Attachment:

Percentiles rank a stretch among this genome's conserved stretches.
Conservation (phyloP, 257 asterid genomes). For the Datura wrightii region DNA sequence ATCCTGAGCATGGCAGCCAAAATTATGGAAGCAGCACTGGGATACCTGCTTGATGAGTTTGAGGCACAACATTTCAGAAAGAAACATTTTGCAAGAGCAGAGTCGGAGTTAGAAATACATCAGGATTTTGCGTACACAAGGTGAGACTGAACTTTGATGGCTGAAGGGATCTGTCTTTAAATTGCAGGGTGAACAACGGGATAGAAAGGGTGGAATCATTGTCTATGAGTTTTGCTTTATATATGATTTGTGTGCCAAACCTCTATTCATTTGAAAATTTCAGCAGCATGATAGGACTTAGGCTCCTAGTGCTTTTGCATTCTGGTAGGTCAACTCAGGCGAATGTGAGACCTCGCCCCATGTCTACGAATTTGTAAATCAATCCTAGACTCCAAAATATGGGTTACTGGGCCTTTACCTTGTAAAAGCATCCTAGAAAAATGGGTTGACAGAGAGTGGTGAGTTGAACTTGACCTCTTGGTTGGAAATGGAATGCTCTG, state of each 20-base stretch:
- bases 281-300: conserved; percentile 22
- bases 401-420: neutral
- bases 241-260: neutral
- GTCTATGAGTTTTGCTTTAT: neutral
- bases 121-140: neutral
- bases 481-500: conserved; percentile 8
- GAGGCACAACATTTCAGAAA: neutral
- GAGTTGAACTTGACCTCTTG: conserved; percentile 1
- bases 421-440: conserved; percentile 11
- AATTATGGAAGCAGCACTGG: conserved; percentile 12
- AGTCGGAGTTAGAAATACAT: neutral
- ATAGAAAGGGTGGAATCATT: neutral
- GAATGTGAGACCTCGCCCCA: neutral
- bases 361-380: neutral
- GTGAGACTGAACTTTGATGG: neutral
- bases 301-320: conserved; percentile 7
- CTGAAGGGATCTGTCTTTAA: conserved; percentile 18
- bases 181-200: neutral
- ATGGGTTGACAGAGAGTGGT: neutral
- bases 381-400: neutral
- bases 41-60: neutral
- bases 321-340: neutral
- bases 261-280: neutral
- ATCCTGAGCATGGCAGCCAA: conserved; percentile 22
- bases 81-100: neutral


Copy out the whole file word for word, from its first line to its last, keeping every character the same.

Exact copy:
Percentiles rank a stretch among this genome's conserved stretches.
Conservation (phyloP, 257 asterid genomes). For the Datura wrightii region DNA sequence ATCCTGAGCATGGCAGCCAAAATTATGGAAGCAGCACTGGGATACCTGCTTGATGAGTTTGAGGCACAACATTTCAGAAAGAAACATTTTGCAAGAGCAGAGTCGGAGTTAGAAATACATCAGGATTTTGCGTACACAAGGTGAGACTGAACTTTGATGGCTGAAGGGATCTGTCTTTAAATTGCAGGGTGAACAACGGGATAGAAAGGGTGGAATCATTGTCTATGAGTTTTGCTTTATATATGATTTGTGTGCCAAACCTCTATTCATTTGAAAATTTCAGCAGCATGATAGGACTTAGGCTCCTAGTGCTTTTGCATTCTGGTAGGTCAACTCAGGCGAATGTGAGACCTCGCCCCATGTCTACGAATTTGTAAATCAATCCTAGACTCCAAAATATGGGTTACTGGGCCTTTACCTTGTAAAAGCATCCTAGAAAAATGGGTTGACAGAGAGTGGTGAGTTGAACTTGACCTCTTGGTTGGAAATGGAATGCTCTG, state of each 20-base stretch:
- bases 281-300: conserved; percentile 22
- bases 401-420: neutral
- bases 241-260: neutral
- GTCTATGAGTTTTGCTTTAT: neutral
- bases 121-140: neutral
- bases 481-500: conserved; percentile 8
- GAGGCACAACATTTCAGAAA: neutral
- GAGTTGAACTTGACCTCTTG: conserved; percentile 1
- bases 421-440: conserved; percentile 11
- AATTATGGAAGCAGCACTGG: conserved; percentile 12
- AGTCGGAGTTAGAAATACAT: neutral
- ATAGAAAGGGTGGAATCATT: neutral
- GAATGTGAGACCTCGCCCCA: neutral
- bases 361-380: neutral
- GTGAGACTGAACTTTGATGG: neutral
- bases 301-320: conserved; percentile 7
- CTGAAGGGATCTGTCTTTAA: conserved; percentile 18
- bases 181-200: neutral
- ATGGGTTGACAGAGAGTGGT: neutral
- bases 381-400: neutral
- bases 41-60: neutral
- bases 321-340: neutral
- bases 261-280: neutral
- ATCCTGAGCATGGCAGCCAA: conserved; percentile 22
- bases 81-100: neutral